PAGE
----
Clarke High School students aid animal rescue effort


Christmas came early for Last Hope Animal Rescue last month thanks to students from W.T. Clarke High School in Salisbury. Members of the high school’s Dog Rescue Club collected supplies for Last Hope for two weeks before dropping them off Dec. 15.

Hundreds of dog toys, leashes, collars, blankets, beds, treats and cleaning supplies were dropped off at the Wantagh center by Clarke seniors Ella Noonan — the club’s founder — her twin sister, Brooke, and their mother, Maura.

“It’s a great club,” Joanne Anderson, the shelter’s outreach coordinator, said. “We couldn’t be more thankful. It’s just so nice to see young people involved.”

Ella Noonan founded the club in February 2020, attracting more than 50 students to the first meeting. They shared ideas about what the club should do and where members should help out. Less than a month later, the school closed for in-person classes because of the coronavirus pandemic.

Nearly two years later, the club is booming, with over 100 members. When schools closed in March 2020, the club was put on hold, but when schools reopened, it started up again. At first the East Meadow School District wasn’t allowing extra-curricular activities so the club held its monthly meetings virtually by Zoom, but now members can meet in person.

“I started this club because I felt like we didn’t have an animal-based club for the community,” Ella said. “Most people here have dogs and like dogs, and I thought it would be a great thing to educate high school students about.”

Middle school students have even reached out wanting to join the club, she said.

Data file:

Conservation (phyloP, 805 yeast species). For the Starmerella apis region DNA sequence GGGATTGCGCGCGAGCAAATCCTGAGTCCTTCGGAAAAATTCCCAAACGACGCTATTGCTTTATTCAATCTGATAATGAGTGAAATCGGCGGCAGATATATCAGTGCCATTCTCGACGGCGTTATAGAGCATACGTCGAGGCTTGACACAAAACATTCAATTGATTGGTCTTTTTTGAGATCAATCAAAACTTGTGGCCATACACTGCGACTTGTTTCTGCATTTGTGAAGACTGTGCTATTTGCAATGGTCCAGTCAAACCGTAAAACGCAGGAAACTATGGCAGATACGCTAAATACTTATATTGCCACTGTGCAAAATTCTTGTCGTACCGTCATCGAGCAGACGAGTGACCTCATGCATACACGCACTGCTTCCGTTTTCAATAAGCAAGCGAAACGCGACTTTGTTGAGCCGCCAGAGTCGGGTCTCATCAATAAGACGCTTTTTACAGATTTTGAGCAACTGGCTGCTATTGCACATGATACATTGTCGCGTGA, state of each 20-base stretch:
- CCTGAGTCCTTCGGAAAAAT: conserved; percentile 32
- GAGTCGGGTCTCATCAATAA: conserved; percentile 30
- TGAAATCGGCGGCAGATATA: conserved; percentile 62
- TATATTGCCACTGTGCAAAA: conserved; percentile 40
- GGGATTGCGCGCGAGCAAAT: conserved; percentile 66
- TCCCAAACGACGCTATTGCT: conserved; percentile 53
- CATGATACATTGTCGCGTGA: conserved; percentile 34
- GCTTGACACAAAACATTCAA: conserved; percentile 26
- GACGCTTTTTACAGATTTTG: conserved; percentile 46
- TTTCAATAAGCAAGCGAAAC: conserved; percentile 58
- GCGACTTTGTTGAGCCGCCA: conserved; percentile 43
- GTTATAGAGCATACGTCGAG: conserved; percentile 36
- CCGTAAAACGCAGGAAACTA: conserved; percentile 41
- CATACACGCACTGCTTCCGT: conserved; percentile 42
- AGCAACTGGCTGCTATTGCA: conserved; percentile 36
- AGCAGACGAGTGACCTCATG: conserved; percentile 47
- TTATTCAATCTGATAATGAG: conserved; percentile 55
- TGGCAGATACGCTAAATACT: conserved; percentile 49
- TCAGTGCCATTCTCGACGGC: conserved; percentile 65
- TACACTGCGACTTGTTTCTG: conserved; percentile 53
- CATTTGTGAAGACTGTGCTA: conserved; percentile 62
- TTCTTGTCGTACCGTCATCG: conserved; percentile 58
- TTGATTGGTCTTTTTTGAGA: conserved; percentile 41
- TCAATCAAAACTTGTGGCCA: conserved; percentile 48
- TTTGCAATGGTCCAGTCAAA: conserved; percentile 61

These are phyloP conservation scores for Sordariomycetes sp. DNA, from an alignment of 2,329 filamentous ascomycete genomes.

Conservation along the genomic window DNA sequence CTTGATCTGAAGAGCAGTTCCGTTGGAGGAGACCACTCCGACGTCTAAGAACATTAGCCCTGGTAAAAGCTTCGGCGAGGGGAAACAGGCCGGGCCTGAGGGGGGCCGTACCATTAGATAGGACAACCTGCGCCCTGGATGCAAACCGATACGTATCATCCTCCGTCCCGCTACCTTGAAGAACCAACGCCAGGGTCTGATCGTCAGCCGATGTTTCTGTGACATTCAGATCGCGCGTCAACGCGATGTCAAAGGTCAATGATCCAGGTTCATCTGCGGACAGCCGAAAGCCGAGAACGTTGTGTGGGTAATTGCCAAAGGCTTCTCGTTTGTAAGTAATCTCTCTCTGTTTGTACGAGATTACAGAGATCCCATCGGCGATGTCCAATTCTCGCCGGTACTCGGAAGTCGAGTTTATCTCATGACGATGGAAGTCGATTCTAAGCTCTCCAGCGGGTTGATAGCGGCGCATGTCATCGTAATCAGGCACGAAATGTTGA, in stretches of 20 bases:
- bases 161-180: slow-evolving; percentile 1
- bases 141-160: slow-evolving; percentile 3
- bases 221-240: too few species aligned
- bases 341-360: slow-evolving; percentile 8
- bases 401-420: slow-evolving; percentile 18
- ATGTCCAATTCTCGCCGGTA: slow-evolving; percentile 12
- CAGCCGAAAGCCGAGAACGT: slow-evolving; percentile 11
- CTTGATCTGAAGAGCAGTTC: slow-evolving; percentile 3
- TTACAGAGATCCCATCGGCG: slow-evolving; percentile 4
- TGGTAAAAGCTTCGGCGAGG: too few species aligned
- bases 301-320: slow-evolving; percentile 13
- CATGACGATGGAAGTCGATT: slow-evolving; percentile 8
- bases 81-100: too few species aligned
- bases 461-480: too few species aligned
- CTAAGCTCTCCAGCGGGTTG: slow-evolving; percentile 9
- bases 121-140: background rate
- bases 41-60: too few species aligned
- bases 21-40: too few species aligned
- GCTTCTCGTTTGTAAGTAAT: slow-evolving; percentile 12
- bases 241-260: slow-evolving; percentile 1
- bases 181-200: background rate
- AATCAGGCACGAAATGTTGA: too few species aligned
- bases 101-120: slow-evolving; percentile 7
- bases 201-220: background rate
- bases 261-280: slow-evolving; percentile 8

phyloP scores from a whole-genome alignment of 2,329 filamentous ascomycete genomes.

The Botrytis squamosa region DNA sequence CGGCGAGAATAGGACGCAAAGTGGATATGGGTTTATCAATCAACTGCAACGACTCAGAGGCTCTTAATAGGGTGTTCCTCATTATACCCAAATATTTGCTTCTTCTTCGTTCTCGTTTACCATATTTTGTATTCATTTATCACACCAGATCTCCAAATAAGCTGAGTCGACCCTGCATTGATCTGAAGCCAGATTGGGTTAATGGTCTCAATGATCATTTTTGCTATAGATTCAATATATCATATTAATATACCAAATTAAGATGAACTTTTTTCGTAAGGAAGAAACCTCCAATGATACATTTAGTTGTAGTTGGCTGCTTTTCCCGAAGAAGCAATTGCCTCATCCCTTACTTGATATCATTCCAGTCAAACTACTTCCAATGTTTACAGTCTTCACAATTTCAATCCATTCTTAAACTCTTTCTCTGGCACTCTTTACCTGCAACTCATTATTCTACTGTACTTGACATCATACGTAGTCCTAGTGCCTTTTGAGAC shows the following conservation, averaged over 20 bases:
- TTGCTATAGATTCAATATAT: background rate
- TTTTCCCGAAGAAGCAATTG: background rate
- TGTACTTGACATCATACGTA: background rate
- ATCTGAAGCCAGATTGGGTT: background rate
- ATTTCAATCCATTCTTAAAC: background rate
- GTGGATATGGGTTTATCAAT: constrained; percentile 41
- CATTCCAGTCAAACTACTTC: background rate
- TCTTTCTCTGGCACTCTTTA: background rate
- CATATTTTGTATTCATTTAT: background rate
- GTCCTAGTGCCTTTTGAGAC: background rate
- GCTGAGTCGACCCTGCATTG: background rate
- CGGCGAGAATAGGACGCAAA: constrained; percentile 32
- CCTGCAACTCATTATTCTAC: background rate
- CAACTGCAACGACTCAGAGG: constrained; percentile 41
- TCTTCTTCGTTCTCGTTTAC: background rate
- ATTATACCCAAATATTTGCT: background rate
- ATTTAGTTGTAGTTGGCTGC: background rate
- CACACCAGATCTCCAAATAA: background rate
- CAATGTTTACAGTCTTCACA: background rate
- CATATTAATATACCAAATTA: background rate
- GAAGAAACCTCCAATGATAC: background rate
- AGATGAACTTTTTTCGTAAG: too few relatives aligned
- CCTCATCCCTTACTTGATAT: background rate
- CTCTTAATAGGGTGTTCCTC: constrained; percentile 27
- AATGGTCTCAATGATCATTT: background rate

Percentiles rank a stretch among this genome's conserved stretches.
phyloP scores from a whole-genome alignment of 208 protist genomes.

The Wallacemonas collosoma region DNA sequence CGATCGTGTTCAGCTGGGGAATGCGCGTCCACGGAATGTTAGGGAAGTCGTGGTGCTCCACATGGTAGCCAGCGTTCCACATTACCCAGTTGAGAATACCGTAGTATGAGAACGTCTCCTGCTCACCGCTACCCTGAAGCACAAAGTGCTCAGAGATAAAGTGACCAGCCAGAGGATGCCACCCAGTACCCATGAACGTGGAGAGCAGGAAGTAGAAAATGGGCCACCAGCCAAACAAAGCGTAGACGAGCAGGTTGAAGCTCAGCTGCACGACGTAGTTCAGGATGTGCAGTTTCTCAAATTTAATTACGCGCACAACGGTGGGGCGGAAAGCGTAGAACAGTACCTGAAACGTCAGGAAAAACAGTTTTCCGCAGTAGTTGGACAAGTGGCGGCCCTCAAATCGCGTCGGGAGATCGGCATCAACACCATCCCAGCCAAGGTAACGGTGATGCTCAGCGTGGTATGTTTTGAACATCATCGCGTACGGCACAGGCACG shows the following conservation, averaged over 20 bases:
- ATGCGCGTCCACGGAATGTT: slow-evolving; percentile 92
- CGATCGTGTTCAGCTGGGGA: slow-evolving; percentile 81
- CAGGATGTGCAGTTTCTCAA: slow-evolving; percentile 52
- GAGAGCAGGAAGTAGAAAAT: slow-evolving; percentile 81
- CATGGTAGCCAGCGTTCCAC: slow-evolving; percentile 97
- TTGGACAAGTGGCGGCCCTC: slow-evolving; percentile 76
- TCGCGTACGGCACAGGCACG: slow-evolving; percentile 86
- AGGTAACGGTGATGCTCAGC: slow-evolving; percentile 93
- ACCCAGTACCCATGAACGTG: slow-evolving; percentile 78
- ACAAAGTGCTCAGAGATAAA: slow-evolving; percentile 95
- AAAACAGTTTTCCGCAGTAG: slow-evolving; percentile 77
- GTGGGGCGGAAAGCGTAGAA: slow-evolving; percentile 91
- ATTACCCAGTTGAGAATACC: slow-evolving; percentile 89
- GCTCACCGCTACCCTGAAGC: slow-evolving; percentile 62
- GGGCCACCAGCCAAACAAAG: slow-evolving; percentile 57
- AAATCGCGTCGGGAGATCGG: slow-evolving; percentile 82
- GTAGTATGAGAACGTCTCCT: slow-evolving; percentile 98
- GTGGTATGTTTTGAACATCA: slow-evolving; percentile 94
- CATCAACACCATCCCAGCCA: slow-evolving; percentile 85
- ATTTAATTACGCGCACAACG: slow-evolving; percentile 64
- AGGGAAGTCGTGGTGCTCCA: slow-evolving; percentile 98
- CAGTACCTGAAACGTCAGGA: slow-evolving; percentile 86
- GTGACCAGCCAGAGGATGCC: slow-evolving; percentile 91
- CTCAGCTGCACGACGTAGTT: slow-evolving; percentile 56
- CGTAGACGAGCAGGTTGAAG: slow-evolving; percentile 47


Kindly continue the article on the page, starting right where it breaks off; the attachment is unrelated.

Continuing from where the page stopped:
Donation boxes were set up in the circle in front of Clarke from Nov. 29 to Dec. 13 for anyone to donate. Within days, the boxes were overflowing and had to be cleaned out.

“The box had wrapping paper and bows on it,” Brooke said. “Teachers, students and parents of kids who weren’t in the high school dropped stuff off, too.”

When the sisters brought the supplies to Last Hope, they received a tour of the center and met some of the dogs.

Last Hope officials were impressed, Ella said, noting, “They were in shock with how much stuff we brought. They were overwhelmed in a good way.”

Last year, club officers delivered two huge bags of supplies to Last Hope, another bag to Levittown’s Second Chance Animal Rescue and a bag of canned food to LI Helpers, a youth-led nonprofit that distributes food to local families in need, founded by Clarke alumna Misha Khan.

During Thanksgiving break this year, the Dog Rescue Club partnered with the high school’s Key Club – a student service club that works with East Meadow Kiwanis – to create thank you cards for Last Hope volunteers. Brooke is the Key Club president, and Ella is vice president.

“To have outside kids thank the volunteers for what they do and what they love to do is so nice,” Anderson said. “It’s like the icing on the cake.”

Both Ella and Brooke are involved in Key Club as well, which helped attract members to the Dog Rescue Club. The idea to give cards to volunteers was Brooke’s, because Key Club does something similar.

“We always do cards for veterans or health care workers,” Brooke said. “They were so thankful for them.”

Looking forward, Ella and Brooke have many ideas for the club. They would like to do a dog walk at which people could bring their dogs to the high school’s track to do laps and raise money for organizations like Last Hope.

Another idea they are eager to try is bringing therapy dogs to the school. Anderson said she would be open to having therapy dogs at the high school.

Brooke said, “It would help the dogs with their training because Joanne [Anderson] said that they haven’t been able to work in a while. But it would also be beneficial to students, especially if it was during [Advanced Placement] exams and finals as a stress reliever.”

Even though Ella and Brooke are now seniors, they have high hopes for the future of the Dog Rescue Club.

“If this club now has 100 members, it should live on,” Anderson said. “It has the support of the principal.”